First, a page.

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Projects: Projects for Investigator
Reference Number NIA_SPT_1309
Title Low Frequency Electricity Transmission Technology Evaluation
Status Completed
Energy Categories Other Power and Storage Technologies(Electricity transmission and distribution) 100%;
Research Types Applied Research and Development 100%
Science and Technology Fields ENGINEERING AND TECHNOLOGY (Electrical and Electronic Engineering) 100%
UKERC Cross Cutting Characterisation Not Cross-cutting 100%
Principal Investigator Project Contact
No email address given
SP Energy Networks
Award Type Network Innovation Allowance
Funding Source Ofgem
Start Date 01 December 2013
End Date 01 January 2016
Duration 27 months
Total Grant Value £175,000
Industrial Sectors Power
Region Scotland
Programme Network Innovation Allowance
Investigators Principal Investigator Project Contact , SP Energy Networks (100.000%)
Web Site http://www.smarternetworks.org/project/NIA_SPT_1309
Objectives To comprehensively literature review, model and evaluate the low frequency ac transmission technology and its potential in transmission business A report with tangible scientific evidence, and clear recommendation on a further demonstration project
Abstract The main attraction of VSC-HVDC, as compared to conventional HVDC using line-commutated converters, is the relatively small space requirement for the filters which could be difficult to accommodate offshore (3,4). But a multi-terminal DC network requires DC circuit breakers which are not economically available in spite of escalated efforts in the last few years (5). Effort is also being made to develop VSCs which can block/limit the current infeed upon the occurrence of pole-pole faults on the DC side (6). This would be useful but cannot eliminate the need of DC circuit breakers and further challenges are yet to be addressed to provide the selectivity in fault clearance. Point-to-point, two-terminal VSC-HVDC systems have been commissioned. Faults on the DC side can be cleared from the AC sides using AC circuit breakers on natural arc-extinction as the fault current crosses zero. In a multi-terminal HVDC system, this method is not applicable and, without DC circuit breakers, the entire system needs to be shut-down and then re-started later. Future DC circuit breakers may also need to handle the large discharging current from the capacitors inherent in the VSCs. Another major issue is the reliability of high voltage DC cables based on XLPE technology which has made VSC-HVDC economically competitive. XLPE cables are subject to the adverse effect of space charge accumulation and the water treeing problem associated with it and the humidity that can penetrate into the cable insulation structure (7). There is strong evidence that such a problem is much exacerbated in the case of DC as compared to AC , while without a complicated switchgear arrangement and coordination between terminals the DC voltage polarity of a VSC-HVDC system cannot be easily reversed. There is only very limited experience regarding the operational reliability of XLPE HVDC cables, whilst condition monitoring and preventive maintenance in the offshore environment will be difficult (8). The reason that prevents a standard AC network from being used in this target offshore application is the large charging/discharging reactive power associated with the subsea cable, which depends on the transmission distance, power level and hence the required voltage. For instance the charging reactive power for a 100 km, 50 Hz and 400 kV cable reaches 1500 MVAr, exceeding the natural power for such a three-phase cable circuit (9). This proposal envisages that the charging reactive power can be reduced by adopting an operational frequency much lower than 50 Hz. Another claimed advantage of AC against AC is that fewer conductors are required for the same power level (10). The difference is however less significant as the cost of deployment, rather than the additional material and manufacturing cost, will dominate. Adopting a lower AC frequency (e.g. in the range of 0. 5 to 5 Hz, to limit the charging reactive power to 1~10%) but still high voltage (e.g. 400 kV), would allow the use of AC circuit breakers and the cable will work under alternating electric field without accelerated space charge accumulation. However some challenges have to be faced in order to make this a reality. The utmost challenge is that the size of the low frequency transformers would at first glance be prohibitively large (11). This is addressed in the proposal next while other secondary challenges will be described later.Note : Project Documents may be available via the ENA Smarter Networks Portal using the Website link above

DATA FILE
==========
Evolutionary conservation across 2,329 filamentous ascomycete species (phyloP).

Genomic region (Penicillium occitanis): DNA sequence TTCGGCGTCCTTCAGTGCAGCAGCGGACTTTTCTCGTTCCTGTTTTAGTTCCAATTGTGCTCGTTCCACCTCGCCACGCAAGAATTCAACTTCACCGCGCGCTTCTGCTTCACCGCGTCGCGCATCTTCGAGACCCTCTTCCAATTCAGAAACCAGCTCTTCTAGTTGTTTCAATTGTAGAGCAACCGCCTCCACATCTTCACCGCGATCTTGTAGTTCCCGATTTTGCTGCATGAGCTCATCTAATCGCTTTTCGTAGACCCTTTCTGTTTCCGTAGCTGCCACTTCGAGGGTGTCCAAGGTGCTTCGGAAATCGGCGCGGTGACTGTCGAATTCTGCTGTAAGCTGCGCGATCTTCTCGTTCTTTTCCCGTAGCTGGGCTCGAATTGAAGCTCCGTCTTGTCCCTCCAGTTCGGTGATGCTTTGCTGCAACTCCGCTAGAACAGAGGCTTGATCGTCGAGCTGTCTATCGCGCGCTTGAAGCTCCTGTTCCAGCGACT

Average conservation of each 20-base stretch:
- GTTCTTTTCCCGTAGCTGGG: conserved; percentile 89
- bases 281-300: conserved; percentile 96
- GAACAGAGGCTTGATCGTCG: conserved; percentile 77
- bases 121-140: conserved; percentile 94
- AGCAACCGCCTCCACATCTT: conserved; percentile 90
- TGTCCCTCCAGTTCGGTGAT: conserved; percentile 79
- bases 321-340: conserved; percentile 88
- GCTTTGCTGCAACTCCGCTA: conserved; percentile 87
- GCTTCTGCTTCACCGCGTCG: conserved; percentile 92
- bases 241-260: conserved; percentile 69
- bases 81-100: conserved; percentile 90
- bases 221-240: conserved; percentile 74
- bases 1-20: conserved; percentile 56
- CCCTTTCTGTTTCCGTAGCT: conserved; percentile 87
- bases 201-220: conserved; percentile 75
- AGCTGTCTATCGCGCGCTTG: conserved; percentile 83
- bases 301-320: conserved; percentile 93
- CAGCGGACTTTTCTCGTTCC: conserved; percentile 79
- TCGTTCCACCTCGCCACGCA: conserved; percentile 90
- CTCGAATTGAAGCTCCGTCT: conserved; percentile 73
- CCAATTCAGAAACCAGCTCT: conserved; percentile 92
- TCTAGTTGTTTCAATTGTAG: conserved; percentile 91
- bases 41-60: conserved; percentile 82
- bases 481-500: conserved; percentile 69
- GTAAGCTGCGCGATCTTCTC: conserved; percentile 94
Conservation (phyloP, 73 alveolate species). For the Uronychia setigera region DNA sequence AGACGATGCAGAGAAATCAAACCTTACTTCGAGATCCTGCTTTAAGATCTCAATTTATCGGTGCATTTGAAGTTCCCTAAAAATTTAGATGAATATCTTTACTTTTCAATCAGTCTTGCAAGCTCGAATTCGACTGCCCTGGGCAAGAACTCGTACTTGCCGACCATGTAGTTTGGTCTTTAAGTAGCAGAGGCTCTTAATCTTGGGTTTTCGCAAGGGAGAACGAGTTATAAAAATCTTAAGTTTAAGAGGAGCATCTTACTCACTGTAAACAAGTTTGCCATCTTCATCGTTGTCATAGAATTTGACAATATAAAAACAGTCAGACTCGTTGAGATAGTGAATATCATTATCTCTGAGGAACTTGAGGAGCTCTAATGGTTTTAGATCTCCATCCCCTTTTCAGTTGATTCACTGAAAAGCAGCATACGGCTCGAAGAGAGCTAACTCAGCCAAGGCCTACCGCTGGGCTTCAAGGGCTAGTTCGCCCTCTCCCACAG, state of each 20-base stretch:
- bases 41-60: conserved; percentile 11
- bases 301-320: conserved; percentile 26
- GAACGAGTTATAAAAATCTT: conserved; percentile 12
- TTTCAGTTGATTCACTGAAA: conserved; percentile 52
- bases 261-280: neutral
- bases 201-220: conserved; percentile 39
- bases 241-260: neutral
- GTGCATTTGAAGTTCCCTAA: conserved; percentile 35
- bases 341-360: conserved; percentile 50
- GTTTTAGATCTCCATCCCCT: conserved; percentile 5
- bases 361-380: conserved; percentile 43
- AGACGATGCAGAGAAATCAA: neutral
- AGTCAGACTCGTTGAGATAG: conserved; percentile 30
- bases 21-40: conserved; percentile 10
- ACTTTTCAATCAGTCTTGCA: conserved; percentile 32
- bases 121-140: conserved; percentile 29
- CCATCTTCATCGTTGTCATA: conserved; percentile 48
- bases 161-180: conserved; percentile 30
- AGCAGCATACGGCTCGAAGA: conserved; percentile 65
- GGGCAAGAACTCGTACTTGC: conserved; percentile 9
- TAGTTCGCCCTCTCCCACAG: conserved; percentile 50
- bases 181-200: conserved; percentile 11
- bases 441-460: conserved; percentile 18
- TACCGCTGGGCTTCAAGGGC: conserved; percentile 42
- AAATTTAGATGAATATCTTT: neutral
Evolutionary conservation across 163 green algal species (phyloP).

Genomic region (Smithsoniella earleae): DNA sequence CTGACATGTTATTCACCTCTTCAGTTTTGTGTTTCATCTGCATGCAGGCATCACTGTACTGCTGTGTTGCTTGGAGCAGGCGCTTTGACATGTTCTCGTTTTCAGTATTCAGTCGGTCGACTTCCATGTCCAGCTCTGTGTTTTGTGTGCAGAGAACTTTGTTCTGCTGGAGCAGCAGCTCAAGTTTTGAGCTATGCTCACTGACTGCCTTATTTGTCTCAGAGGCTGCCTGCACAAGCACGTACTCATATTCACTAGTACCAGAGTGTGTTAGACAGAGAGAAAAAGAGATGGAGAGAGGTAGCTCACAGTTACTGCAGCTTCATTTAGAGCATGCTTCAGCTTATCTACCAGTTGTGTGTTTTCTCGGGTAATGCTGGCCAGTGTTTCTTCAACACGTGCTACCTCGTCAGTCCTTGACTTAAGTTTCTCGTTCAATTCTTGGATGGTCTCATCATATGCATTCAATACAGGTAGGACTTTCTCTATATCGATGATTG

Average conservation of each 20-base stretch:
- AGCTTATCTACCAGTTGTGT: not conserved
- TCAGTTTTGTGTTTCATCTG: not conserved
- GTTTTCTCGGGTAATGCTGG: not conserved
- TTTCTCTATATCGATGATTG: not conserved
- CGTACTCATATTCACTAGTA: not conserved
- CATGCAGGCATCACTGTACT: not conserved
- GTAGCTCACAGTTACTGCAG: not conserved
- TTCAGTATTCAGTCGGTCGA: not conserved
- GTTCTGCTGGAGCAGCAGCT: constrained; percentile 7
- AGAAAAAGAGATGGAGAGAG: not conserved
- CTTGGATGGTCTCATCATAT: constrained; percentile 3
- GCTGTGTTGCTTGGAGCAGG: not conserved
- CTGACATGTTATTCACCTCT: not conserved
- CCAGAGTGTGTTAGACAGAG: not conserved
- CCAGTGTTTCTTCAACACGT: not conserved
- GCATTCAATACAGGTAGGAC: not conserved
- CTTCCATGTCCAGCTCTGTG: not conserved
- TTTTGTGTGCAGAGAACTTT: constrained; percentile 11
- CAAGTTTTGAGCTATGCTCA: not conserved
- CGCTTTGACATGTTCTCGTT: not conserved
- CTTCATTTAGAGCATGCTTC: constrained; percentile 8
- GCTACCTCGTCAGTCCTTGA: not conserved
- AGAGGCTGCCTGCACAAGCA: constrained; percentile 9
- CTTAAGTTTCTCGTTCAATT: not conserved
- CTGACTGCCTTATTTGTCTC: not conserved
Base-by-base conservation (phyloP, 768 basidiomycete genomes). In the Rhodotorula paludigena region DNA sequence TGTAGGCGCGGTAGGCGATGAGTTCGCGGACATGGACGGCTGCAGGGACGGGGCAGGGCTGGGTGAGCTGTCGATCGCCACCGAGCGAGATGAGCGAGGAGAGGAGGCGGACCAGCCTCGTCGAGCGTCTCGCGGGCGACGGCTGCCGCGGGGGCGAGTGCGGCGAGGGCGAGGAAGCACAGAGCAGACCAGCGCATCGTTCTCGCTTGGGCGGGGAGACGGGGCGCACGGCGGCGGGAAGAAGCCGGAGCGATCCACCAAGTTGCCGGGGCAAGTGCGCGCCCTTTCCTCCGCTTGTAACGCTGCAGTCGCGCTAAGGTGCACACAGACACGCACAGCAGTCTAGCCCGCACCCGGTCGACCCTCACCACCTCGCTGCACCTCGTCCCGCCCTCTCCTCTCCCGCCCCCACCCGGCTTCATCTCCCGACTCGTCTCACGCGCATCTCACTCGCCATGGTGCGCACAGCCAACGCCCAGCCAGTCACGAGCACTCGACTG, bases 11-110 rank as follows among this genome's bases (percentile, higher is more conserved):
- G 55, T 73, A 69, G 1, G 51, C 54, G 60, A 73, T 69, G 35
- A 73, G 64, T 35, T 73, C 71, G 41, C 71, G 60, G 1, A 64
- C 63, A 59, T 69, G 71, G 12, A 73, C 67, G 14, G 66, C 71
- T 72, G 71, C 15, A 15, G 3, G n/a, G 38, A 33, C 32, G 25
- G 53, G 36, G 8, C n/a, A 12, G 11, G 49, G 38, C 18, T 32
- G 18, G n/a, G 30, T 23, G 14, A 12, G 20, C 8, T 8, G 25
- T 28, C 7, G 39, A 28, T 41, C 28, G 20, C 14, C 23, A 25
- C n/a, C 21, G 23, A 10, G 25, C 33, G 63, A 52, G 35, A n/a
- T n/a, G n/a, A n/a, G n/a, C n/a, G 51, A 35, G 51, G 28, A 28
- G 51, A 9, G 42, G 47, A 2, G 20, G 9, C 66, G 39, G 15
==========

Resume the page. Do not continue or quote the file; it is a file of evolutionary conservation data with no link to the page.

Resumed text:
Publications (none)
Final Report (none)
Added to Database 31/08/18